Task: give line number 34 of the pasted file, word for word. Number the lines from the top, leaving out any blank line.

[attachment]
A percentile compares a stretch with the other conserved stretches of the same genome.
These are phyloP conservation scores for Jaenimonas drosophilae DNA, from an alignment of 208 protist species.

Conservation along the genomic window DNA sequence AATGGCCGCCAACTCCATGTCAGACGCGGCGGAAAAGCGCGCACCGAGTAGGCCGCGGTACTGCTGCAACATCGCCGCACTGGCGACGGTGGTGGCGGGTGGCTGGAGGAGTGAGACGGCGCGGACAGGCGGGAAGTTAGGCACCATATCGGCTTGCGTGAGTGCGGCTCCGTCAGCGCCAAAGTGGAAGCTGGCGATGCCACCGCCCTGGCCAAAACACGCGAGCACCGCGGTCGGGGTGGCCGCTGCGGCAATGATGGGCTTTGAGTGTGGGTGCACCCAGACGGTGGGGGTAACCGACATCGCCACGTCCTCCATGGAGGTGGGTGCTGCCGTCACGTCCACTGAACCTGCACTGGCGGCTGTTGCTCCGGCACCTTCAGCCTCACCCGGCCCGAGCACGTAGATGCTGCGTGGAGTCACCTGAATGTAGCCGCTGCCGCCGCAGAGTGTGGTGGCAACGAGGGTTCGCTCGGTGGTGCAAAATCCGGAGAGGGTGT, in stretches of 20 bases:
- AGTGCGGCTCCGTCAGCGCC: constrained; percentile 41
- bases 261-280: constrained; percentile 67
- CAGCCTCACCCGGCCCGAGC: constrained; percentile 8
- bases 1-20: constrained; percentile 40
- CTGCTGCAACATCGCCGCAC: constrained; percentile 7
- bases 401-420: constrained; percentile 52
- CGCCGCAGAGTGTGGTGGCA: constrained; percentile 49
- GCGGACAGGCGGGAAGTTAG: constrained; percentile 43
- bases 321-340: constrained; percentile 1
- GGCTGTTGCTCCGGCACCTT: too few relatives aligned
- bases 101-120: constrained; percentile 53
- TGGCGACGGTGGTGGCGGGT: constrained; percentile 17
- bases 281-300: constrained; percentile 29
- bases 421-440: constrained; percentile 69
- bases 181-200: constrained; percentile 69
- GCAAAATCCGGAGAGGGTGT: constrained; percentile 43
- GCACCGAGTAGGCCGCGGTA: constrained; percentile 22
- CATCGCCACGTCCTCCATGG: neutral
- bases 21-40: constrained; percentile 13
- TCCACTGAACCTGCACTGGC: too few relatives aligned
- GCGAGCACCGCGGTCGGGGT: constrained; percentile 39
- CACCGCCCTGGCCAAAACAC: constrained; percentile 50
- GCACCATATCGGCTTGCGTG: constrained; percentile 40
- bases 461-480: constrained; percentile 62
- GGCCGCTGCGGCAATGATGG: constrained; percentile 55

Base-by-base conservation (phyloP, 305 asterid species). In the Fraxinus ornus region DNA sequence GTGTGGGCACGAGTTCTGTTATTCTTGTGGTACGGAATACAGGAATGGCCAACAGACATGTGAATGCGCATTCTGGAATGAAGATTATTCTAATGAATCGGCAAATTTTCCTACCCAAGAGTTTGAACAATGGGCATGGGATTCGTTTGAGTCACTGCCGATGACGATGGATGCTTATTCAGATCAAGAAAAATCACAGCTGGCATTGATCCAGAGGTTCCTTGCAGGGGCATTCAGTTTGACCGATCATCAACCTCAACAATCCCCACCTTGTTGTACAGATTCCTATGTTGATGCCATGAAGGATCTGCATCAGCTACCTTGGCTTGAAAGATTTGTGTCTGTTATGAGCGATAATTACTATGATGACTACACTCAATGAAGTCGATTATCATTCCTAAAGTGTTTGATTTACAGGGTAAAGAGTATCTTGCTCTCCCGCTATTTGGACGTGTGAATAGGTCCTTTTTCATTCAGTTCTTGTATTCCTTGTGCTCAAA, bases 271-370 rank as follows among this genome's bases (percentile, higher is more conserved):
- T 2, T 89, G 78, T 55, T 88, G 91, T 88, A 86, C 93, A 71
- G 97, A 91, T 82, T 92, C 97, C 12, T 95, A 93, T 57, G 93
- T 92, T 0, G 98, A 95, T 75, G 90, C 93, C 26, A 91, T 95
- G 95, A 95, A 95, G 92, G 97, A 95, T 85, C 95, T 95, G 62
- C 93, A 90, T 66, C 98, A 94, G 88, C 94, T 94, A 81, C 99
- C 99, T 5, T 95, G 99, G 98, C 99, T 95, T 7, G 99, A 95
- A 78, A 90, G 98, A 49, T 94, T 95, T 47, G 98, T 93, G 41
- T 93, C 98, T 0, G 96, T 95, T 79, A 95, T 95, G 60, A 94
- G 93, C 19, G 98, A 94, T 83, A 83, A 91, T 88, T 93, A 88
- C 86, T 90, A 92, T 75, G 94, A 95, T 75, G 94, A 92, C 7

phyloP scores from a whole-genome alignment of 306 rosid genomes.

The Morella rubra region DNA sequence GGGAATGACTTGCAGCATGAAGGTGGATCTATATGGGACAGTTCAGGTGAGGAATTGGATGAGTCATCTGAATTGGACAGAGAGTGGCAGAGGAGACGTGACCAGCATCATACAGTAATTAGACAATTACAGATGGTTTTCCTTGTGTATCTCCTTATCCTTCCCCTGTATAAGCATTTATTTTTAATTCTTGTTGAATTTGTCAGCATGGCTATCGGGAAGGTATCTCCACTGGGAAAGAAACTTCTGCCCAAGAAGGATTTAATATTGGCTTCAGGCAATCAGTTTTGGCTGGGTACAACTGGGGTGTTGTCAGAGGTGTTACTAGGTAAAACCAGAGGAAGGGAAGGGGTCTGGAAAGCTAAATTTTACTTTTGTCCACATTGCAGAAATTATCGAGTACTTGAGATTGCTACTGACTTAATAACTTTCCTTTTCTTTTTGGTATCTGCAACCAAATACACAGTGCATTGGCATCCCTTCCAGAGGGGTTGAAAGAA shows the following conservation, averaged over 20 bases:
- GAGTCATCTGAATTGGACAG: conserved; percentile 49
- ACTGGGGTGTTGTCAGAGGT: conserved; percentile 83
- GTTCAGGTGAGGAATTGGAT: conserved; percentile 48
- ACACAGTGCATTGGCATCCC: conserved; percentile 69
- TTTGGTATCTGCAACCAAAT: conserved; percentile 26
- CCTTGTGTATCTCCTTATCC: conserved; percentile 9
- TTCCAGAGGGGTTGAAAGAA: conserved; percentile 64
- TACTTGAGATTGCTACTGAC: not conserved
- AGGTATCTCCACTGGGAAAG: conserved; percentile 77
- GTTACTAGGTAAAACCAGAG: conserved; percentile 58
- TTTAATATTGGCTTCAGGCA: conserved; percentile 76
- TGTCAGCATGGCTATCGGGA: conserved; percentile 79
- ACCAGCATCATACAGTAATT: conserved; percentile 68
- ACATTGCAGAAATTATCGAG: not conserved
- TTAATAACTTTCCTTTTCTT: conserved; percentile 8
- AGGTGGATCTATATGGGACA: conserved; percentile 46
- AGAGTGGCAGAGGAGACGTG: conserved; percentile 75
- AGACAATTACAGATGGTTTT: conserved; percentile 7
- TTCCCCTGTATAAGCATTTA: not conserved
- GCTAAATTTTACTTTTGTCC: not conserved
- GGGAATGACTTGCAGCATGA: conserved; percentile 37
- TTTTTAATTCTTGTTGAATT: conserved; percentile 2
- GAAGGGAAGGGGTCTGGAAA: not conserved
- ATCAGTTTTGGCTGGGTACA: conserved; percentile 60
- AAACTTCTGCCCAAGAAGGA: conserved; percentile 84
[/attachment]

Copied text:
- C 93, A 90, T 66, C 98, A 94, G 88, C 94, T 94, A 81, C 99